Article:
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Just as Utah days get sunnier, homebuyers are being offered a look at Salt Lake City's first solar-powered townhomes this weekend in the Marmalade District.
The Friday and Saturday grand opening for the newly built Marmalade District Lofts at 315 W. Reed Ave. (750 North) comes as real estate agents across the Wasatch Front hold similar events to ease into the summer home sales season. The townhomes also reflect shifting contours of green living in Utah, as well as a recent upswing for a downtown neighborhood whose fortunes have sagged in recent years.
The lofts project is a planned urban development, coming as elected leaders continue to boost the area sloping west and north of Utah's Capitol Hill. Several new projects have gone up in once-blighted portions of the Marmalade, backed by the city's Redevelopment Agency.
The neighborhood is also poised to get a new sizeable library and adjoining mixed-used development, with the much-anticipated Marmalade branch at 500 North and 300 West set to fill in what residents had dubbed the "Marmalade hole" sometime in late 2014.
"Something is happening in Marmalade, something new and exciting," Salt Lake City Councilman Kyle LaMalfa said. "It's not going to be the same place it was 10 years ago."
Four of the 10 solar townhomes just south of Salt Lake City's Warm Springs Park have sold already but the six remaining three-floor, two-bedroom, three-bathroom units complete with 15 roof-mounted solar panels apiece are open for tours.
With their proximity to the city core and features such as electric fireplaces, yoga rooms, white quartz counter tops, two-car garages and even pre-installed dog doors, the lofts target younger singles and newlyweds drawn to an urban lifestyle, said Babs De Lay, broker and listing agent with Urban Homes and Estates.
"They're groovy," De Lay said during a recent walkthru of the lofts, priced at between $264,900 and $269,900.
The townhomes draw 95 percent of their electricity from solar energy, a milestone of sorts for Salt Lake City, reached as the cost of panels continue to drop amid improvements in efficiency, size and power yield.
"Solar energy has become much more affordable for builders to offer to buyers in new housing product," said Nathan Anderson, the project's developer and head of City & Resort Properties in Salt Lake City.
Buyers also will be able to claim up to $6,000 in alternative-energy tax credits on the units, Anderson said. "It's a win-win for everyone."
Many Utah homebuilders and industry officials say that buyers are still focused on their bottom line when choosing a home, pushing green features down on their list of priorities. But the Marmalade District Lofts, new housing projects by Utah builder Garbett Homes and others are coming to market as attitudes on sustainable living continue to evolve, several national surveys suggest.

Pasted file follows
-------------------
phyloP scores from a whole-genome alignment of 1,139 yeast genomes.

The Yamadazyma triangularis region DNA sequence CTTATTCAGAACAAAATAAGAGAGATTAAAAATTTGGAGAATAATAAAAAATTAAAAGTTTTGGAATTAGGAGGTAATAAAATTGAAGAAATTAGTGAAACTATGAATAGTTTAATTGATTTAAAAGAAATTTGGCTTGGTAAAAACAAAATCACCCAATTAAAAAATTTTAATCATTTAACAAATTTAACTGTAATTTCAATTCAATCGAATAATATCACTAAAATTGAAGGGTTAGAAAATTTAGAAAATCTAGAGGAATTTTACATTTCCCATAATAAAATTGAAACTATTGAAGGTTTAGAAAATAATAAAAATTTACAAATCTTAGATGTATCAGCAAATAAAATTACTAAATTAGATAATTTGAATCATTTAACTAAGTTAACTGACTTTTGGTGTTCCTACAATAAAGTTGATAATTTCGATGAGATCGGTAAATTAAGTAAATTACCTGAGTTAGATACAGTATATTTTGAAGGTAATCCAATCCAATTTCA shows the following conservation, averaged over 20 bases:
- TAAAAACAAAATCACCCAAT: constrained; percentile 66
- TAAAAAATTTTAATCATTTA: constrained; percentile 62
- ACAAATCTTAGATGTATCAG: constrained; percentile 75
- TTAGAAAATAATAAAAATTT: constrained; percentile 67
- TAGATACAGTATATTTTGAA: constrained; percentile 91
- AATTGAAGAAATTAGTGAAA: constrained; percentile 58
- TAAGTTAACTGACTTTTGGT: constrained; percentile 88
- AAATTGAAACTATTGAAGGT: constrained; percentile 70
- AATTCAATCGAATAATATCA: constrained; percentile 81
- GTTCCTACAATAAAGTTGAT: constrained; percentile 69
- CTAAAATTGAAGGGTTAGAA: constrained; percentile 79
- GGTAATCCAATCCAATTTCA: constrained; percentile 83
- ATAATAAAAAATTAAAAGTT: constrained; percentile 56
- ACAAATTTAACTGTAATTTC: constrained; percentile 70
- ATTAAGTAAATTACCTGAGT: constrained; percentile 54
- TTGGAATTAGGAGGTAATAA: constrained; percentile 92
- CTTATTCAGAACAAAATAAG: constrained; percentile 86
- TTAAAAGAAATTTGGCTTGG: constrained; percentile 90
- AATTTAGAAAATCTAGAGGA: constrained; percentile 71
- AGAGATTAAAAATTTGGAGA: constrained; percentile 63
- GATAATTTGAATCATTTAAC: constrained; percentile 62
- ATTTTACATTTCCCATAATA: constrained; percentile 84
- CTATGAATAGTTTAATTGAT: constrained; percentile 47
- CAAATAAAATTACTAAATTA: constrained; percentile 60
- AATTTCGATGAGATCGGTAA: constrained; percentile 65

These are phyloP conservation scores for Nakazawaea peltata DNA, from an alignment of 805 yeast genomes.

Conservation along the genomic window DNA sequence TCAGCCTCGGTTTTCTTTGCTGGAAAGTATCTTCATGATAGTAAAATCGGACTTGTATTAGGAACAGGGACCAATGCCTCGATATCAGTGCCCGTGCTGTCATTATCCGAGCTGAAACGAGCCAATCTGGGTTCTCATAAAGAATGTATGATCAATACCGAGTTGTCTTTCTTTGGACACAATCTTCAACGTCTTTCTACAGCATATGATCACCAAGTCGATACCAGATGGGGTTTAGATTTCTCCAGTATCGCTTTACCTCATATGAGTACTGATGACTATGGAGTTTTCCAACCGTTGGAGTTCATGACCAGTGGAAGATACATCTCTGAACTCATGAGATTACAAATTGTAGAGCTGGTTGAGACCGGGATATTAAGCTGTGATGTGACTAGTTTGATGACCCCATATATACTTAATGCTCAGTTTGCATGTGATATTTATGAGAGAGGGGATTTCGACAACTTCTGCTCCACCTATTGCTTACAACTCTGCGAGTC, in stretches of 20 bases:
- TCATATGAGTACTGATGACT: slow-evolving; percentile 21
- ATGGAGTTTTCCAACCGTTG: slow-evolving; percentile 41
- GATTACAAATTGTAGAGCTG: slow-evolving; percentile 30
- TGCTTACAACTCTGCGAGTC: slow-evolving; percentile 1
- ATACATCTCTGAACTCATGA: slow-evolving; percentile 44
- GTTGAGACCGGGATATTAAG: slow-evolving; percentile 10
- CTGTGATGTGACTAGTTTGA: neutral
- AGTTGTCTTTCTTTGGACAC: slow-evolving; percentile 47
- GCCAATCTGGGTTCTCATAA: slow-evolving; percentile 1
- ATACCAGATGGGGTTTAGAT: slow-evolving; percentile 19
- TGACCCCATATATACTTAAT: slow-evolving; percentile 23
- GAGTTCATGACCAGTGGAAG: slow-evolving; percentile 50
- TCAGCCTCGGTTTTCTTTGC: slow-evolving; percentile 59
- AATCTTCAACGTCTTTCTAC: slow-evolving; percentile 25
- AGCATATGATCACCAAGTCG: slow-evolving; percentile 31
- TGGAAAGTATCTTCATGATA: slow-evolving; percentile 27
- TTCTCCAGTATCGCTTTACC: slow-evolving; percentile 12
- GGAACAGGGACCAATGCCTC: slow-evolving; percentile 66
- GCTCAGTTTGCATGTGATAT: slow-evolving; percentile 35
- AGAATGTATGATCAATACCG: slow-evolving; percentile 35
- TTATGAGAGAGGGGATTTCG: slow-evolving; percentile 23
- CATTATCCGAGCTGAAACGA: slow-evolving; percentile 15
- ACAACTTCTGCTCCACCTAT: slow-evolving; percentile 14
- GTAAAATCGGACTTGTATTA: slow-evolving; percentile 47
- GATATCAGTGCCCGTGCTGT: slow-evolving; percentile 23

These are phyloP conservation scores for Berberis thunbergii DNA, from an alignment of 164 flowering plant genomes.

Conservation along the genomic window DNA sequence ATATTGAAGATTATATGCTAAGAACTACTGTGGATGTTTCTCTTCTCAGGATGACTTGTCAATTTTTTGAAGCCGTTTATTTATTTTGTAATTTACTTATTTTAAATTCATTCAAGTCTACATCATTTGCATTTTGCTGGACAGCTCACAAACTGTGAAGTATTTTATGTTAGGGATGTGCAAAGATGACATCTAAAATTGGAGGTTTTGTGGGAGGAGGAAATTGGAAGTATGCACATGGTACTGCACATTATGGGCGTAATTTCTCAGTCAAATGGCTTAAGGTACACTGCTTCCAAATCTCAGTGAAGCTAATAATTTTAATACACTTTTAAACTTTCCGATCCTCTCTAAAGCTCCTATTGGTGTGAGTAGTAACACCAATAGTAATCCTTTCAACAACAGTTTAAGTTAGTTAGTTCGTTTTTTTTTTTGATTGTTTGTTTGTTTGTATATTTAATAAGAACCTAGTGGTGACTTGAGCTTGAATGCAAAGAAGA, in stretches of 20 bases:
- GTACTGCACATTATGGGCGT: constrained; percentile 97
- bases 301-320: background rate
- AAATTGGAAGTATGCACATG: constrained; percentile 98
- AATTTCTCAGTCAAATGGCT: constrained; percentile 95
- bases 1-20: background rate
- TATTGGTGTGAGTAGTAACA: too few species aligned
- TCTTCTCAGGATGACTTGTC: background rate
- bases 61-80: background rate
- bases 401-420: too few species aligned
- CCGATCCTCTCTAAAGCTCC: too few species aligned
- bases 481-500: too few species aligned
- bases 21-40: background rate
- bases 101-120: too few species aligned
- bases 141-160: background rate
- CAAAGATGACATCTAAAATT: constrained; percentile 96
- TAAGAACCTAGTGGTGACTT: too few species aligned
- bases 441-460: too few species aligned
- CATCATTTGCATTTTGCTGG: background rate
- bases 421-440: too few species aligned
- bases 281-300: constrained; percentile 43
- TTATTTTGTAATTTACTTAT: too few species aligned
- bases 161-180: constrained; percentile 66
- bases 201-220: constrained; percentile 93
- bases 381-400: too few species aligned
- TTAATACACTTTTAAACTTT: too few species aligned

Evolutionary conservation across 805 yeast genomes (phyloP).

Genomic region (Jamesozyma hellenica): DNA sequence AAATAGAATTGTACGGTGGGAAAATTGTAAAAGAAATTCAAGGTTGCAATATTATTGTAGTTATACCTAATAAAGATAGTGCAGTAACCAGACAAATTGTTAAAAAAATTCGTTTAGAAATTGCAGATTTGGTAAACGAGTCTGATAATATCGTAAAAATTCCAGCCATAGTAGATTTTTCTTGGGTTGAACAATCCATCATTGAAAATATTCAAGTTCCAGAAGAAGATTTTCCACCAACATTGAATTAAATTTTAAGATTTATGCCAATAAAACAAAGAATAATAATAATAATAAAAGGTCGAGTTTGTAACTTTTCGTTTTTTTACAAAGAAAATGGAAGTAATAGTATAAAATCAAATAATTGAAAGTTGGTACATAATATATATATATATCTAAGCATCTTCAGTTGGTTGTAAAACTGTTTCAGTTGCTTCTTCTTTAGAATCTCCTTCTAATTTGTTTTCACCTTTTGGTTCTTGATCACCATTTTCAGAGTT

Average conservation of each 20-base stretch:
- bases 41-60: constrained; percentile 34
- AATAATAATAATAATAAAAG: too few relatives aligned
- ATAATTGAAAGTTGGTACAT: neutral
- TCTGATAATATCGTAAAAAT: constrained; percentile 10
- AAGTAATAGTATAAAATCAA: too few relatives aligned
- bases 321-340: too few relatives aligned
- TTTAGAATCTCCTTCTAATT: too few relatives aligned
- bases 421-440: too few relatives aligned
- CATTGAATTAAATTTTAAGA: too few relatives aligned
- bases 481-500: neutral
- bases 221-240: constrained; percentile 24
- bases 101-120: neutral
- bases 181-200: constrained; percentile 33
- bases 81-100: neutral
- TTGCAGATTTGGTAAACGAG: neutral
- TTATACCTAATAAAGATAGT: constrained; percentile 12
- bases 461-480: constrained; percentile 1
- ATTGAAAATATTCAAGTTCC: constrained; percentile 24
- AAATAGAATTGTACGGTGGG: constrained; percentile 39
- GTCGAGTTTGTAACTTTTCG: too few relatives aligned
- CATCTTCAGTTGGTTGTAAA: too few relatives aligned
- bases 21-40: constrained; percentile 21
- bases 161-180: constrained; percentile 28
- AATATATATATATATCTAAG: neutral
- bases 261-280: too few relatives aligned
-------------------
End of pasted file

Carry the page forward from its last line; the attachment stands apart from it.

An estimated 68 percent of builders say customers will pay more for green features, according to a poll released in February by the building data firm McGraw Hill Construction. That's up from 61 percent in 2011.
Homes with environment-friendly features made up a little less than a quarter of all U.S. homes sold last year, but that market share is expected to rise to a third by 2016, the same study found.
More than half of homebuyers questioned in another survey said they thought the benefits of paying more for a green home outweighed the costs, according to GuildQuality, which polls on customer satisfaction.
Whitney Ward, president-elect for the Utah chapter of the US Green Building Council, which promotes sustainability in construction, said the shift in preferences appears to be generational. She likened the choice to buy an eco-friendly home to paying more to eat well.
"People are becoming more cognizant about the impact of their decisions," said Ward, also an associate principal with Salt Lake City-based VCBO Architecture. "They are starting to see small additional costs as worth the return over the long haul."
Governments, she said, also have helped the trend toward sustainability in Utah by requiring green standards on public facilities. Their main tool: LEED ratings, a package of wise building methods and materials, power and water conservation guidelines and more appealing designs.
Once familiar with LEED, many builders have applied those standards to private-sector construction. Buyers and commercial tenants, in turn, are starting to demand them.
Builders, Ward said, "just need that first experience to realize it's not that bad or that hard. Sometimes you just need a little shove."